airports these days, but, Lord above, is this going to prompt
some high-sterical overreaction from Senator Aqua Buddha when
he finally gets back to Washington. Dad’s already up there high
in the family dudgeon waiting
for him. Of course, I suppose if it were the Tennessee
TSA doing the screening (you know, if the states decided
to grab your crotch), then the Pauls would have no problem with
submitting to being groped.

Liberty can
be so confusing.

Another "Progressive"
had this to say
about the incident:

Despite the
most fervent wishes of the libertarian conservative corner of
the internet, Paul was not seized by Barack Obama’s Black Panther
stormtroopers and tortured for information about the supposed
“gold standard”: he set off the body scanner (something in his
knee, apparently), which requires a pat down; he refused the pat
down, and was escorted out of the security area. He took another
flight later. Inconvenient? Sure. Silly? Absolutely? But Rand
Paul was not detained.

Salon, which
is a Progressive on-line publication, declared
it to be a joke
:

Though it’ll
be awesome when Ron Paul wins the nomination and begins the first
debate by turning to Obama and shouting “GIVE ME BACK MY SON”

No one, not
Ron Paul, not Rand Paul, nor any other libertarians I know have
declared that somehow Rand Paul was going to disappear or to be
hauled off to a government dungeon. However — and this point is
very important — the law would have allowed for that very thing
to happen had the TSA and the Obama administration elected to pursue
that course. The reason is that Paul's actions could have been
interpreted by the U.S. Department of Justice to amount to what
federal law declares to be "interfering with the duties of
a federal officer," which is a felony punishable up to 20 years
in prison.

That is correct.
By refusing an order from a TSA agent, Paul could have been charged
with a felony. Keep in mind that the TSA policies themselves are
NOT part of statutory law; they are created by the agency that was
created by Congressional statute, and those policies are given force
of law, and that alone is a breach of the separation of powers.

The Constitution
gives Congress and only Congress the power to make laws, but Progressives
for years agitated for the executive branch to be given lawmaking
power through the creation of rules and regulations. The real breakthrough
came during the Great Depression, when Congress acceded much of
its power to the Franklin Roosevelt administration, a process that
continues to the present time.

This is a violation
of what is called the "Non-Delegation Clause," but the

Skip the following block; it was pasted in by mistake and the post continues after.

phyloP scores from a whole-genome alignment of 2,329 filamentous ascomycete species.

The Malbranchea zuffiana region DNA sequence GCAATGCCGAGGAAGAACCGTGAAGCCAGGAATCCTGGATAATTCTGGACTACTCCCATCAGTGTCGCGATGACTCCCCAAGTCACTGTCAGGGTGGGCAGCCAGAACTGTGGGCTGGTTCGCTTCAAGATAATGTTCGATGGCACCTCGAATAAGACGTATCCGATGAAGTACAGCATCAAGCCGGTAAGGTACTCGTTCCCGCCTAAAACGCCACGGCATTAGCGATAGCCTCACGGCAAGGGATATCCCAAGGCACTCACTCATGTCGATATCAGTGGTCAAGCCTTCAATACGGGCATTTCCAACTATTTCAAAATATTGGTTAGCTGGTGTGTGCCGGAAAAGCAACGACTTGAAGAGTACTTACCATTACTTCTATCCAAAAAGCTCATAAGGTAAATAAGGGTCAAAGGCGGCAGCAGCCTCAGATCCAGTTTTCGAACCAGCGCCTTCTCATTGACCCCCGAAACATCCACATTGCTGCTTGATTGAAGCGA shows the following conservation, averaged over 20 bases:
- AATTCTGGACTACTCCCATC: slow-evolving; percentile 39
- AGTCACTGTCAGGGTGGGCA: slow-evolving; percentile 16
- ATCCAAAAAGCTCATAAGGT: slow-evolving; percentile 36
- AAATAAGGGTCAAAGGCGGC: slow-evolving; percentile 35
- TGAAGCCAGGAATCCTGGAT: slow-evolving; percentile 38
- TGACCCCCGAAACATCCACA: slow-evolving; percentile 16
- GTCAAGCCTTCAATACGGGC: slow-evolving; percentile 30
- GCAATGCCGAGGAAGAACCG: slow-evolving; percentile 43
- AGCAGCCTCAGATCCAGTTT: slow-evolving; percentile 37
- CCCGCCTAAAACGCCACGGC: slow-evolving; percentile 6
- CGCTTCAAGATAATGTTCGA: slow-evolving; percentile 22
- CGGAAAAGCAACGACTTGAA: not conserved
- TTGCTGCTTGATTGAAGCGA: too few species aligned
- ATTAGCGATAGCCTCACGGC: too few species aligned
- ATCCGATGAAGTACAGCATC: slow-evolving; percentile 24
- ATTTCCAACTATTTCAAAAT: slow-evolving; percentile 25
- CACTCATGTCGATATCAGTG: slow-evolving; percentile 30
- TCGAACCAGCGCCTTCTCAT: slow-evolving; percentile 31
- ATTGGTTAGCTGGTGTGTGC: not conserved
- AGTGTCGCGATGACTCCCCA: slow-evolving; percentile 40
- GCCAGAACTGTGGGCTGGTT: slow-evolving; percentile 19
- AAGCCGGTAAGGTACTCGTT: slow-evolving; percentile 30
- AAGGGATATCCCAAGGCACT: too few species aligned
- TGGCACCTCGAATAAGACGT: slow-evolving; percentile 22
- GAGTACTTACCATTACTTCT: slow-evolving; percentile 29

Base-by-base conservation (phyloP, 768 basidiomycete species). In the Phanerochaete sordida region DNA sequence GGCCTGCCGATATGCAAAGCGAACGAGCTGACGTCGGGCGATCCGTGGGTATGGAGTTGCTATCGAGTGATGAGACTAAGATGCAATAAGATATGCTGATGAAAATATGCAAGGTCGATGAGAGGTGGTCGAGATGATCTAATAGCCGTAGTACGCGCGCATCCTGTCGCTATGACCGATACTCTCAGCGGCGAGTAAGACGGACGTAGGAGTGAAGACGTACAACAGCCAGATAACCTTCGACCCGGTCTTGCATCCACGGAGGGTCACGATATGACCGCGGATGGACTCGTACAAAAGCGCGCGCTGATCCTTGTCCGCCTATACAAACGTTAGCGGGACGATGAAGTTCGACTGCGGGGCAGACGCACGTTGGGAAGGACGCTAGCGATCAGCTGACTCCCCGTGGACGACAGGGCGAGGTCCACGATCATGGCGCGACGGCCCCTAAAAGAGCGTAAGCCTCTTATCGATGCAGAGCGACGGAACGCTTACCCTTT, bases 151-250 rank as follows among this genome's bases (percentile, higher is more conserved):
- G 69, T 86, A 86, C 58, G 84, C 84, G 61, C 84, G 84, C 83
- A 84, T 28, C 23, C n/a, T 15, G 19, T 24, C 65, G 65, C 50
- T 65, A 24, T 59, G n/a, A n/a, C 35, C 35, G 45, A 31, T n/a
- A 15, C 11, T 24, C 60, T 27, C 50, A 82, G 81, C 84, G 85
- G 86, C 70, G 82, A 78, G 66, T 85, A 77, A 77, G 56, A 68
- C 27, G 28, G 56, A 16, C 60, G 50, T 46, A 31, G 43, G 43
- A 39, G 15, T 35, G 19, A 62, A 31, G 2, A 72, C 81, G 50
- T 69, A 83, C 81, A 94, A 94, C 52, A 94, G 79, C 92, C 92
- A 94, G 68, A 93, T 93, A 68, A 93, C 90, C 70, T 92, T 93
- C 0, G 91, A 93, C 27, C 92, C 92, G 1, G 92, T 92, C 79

courts, along with most Progressive "watchdogs" representing
the mainstream media (and especially
the ultra-Progressive New York Times
), enthusiastically
have gone along with anything that gives the executive branch more
power. For that matter, TSA agents have almost unlimited power,
including power to engage in arbitrary
strip-searching of elderly women
and commit a host of other
abuses. Their power is absolute, at least when it comes to officially
"performing their duties," and people must obey or face
arrest and imprisonment.

There
is another word for such a situation: Dictatorship. That is right,
dictatorship. When individuals are given vast amounts of power and
when they and they alone are permitted to essentially create the
law on the spot, that is the very definition of dictatorship.

Americans have
been conditioned to think of dictators as goose-stepping men with
funny moustaches wearing military uniforms with lots of medals.
People in this country have so fully absorbed the Progressive paradigm
that they are perfectly comfortable with forms of dictatorship that
Americans only a generation ago would have openly rejected.

No, Rand Paul
was not in real danger yesterday. No TSA agent or police officer
was going to gun him down or even haul him away in handcuffs to
a nearby cell. However, these men had the legal power to
do just that and face no legal sanctions for doing so, and the lack
of response by most Americans to this situation perhaps is more
frightening than anything the TSA did on Monday when the government
machine that scanned Rand Paul beeped.

January
25, 2012

William
L. Anderson, Ph.D. [send him
mail
], teaches economics at Frostburg State University in Maryland,
and is an adjunct scholar of the Ludwig
von Mises Institute
. He
also is a consultant with American Economic Services. Visit
his blog.